Would it not be a better argument to say, “look, this team still draws 20,000+ but we just can’t come to an agreement with Oakland/find a cite suitable for building/are too constrained by San Francisco’s territorial rights to continue in the bay area”? If an argument must be made, portraying oneself as a team that can’t properly be marketed in one of the largest media markets in the country probably isn’t a solid foundation.
What’s the real problem?
The tight lipped Athletics front office will never reveal their grand plan, if such a plan even exists but there are several theories that make more logical sense than intentional tanking.
During the Covid impacted season, much of the front office staff was laid off and without that staff there was no ability to manage even the most modest number of season ticket holders. So what did they do? They raise the prices and make the season ticket offer so unattractive that most people don’t sign up and no new staff is required for sales or account management. The unintended effect of that move, however, was a horrible public image that could not be repaired because there is nobody on the marketing team to mitigate damaging stories being published and no unified message from the front office– because there was no message at all.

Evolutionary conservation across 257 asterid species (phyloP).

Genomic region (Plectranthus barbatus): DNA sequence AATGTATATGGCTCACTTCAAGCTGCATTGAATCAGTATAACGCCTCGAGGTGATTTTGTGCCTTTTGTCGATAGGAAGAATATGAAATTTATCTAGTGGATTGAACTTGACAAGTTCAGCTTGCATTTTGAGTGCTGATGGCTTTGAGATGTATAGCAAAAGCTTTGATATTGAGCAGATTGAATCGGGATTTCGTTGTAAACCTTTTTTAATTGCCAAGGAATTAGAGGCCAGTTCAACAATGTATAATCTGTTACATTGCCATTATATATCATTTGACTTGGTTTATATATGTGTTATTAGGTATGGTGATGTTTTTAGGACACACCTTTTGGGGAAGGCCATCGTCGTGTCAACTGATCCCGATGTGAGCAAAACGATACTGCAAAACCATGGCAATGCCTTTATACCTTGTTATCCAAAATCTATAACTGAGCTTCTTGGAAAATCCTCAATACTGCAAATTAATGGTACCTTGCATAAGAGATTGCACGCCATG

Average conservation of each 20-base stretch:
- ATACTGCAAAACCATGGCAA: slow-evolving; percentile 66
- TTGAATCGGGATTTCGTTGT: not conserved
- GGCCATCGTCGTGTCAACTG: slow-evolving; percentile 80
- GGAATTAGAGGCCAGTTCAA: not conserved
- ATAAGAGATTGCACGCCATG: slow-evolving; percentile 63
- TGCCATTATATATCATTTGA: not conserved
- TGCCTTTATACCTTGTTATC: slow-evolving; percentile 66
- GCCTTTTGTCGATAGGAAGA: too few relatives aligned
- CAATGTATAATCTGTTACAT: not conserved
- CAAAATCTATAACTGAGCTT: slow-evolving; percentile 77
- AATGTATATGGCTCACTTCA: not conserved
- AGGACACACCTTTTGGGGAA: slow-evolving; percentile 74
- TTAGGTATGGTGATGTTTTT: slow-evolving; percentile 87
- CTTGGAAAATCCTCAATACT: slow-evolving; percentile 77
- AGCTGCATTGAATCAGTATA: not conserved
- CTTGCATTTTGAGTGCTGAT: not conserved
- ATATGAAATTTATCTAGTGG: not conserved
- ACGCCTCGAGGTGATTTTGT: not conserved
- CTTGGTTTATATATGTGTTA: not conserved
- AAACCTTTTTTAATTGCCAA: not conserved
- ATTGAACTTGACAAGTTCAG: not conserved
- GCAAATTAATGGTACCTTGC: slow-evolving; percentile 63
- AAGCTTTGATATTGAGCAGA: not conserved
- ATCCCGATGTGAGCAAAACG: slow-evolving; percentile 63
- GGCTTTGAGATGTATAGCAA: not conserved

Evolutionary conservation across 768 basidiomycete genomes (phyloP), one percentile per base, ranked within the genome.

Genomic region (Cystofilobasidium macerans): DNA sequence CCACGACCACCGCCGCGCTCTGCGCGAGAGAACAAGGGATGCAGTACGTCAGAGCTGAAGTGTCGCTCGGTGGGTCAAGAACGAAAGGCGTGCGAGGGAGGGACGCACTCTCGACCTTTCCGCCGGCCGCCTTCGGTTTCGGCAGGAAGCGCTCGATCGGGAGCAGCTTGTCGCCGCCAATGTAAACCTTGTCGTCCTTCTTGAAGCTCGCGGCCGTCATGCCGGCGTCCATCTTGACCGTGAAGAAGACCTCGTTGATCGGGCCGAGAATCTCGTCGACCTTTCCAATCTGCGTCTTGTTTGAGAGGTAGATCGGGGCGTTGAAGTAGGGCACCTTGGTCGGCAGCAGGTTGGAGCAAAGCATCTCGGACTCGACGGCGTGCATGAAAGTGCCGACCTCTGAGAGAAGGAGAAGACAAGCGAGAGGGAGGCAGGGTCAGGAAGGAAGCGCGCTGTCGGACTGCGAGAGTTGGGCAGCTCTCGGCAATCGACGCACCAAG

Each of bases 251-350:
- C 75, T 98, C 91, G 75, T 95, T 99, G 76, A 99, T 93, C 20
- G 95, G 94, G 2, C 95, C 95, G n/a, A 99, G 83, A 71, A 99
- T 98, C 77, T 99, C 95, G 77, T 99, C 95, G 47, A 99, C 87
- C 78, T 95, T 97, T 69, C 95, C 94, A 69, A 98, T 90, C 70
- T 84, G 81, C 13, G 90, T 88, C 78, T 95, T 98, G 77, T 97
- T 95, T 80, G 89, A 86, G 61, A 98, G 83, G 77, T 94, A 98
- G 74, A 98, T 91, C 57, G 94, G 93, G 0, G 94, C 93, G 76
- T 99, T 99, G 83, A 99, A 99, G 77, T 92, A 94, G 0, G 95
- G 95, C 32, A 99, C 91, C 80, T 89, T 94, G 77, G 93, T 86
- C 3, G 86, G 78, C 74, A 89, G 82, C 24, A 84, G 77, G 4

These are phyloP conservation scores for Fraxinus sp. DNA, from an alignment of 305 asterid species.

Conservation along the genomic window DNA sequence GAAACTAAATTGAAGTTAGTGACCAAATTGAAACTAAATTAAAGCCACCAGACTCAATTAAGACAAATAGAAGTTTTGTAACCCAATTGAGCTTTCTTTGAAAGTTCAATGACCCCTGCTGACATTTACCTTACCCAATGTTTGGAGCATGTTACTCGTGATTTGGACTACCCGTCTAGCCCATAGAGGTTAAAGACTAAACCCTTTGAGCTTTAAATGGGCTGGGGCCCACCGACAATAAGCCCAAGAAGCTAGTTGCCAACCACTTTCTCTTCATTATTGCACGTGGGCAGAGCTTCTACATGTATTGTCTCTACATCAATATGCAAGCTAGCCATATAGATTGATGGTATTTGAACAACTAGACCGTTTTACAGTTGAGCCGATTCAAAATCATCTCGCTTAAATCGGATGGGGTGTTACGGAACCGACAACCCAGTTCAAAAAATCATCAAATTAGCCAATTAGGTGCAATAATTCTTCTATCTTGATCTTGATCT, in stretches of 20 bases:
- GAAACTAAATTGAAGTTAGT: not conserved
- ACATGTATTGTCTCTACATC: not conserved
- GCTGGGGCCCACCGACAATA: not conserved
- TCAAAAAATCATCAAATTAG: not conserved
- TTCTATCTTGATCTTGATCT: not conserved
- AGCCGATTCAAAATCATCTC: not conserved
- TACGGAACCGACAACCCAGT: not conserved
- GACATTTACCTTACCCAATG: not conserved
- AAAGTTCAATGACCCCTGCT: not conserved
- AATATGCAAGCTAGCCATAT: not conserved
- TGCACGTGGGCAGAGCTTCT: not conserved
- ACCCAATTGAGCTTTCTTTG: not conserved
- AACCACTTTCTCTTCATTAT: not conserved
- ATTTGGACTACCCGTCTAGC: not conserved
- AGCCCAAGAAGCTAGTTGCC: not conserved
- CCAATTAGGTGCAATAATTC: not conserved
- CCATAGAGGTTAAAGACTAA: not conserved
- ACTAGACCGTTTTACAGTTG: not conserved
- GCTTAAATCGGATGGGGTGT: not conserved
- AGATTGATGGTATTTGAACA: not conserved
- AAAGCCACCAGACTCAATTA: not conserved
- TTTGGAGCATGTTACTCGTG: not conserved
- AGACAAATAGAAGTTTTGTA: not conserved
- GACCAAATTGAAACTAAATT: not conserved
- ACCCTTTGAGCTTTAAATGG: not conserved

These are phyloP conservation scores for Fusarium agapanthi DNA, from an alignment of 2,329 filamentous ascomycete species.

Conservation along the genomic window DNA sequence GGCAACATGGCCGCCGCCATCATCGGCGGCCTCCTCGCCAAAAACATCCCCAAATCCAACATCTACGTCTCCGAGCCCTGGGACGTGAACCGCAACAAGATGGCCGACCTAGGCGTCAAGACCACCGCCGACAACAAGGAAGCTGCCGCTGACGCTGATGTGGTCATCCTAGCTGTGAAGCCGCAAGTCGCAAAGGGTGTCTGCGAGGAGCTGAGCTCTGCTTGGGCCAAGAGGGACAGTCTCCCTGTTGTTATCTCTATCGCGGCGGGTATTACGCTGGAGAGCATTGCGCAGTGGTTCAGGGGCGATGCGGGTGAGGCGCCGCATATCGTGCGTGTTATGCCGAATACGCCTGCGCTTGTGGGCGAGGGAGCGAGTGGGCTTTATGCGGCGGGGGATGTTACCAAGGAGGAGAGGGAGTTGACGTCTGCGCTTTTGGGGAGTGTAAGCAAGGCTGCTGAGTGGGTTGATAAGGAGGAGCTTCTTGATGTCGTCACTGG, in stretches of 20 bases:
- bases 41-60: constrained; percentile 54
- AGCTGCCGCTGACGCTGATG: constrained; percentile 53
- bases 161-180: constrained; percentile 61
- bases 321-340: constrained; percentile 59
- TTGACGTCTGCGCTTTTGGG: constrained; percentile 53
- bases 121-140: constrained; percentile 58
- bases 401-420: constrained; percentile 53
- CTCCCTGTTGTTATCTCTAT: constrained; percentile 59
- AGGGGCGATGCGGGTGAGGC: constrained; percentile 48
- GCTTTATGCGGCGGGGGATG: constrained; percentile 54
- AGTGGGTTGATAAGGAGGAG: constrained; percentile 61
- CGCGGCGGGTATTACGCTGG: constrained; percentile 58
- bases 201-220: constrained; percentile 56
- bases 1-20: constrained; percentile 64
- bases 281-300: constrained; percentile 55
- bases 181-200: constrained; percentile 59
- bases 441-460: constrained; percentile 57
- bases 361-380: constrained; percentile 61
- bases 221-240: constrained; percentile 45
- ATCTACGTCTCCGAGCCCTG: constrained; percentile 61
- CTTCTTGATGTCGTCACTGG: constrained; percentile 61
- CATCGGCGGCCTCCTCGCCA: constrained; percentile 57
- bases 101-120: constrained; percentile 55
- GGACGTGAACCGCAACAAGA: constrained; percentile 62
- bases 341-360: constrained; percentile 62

Dave Kaval, in an interview with Hero Habit, tried to convince fans that prices had actually gone down but anyone who can read a receipt knew that was a lie but it was the only official comment from the team regarding the ticket prices and we never saw or heard from Dave again.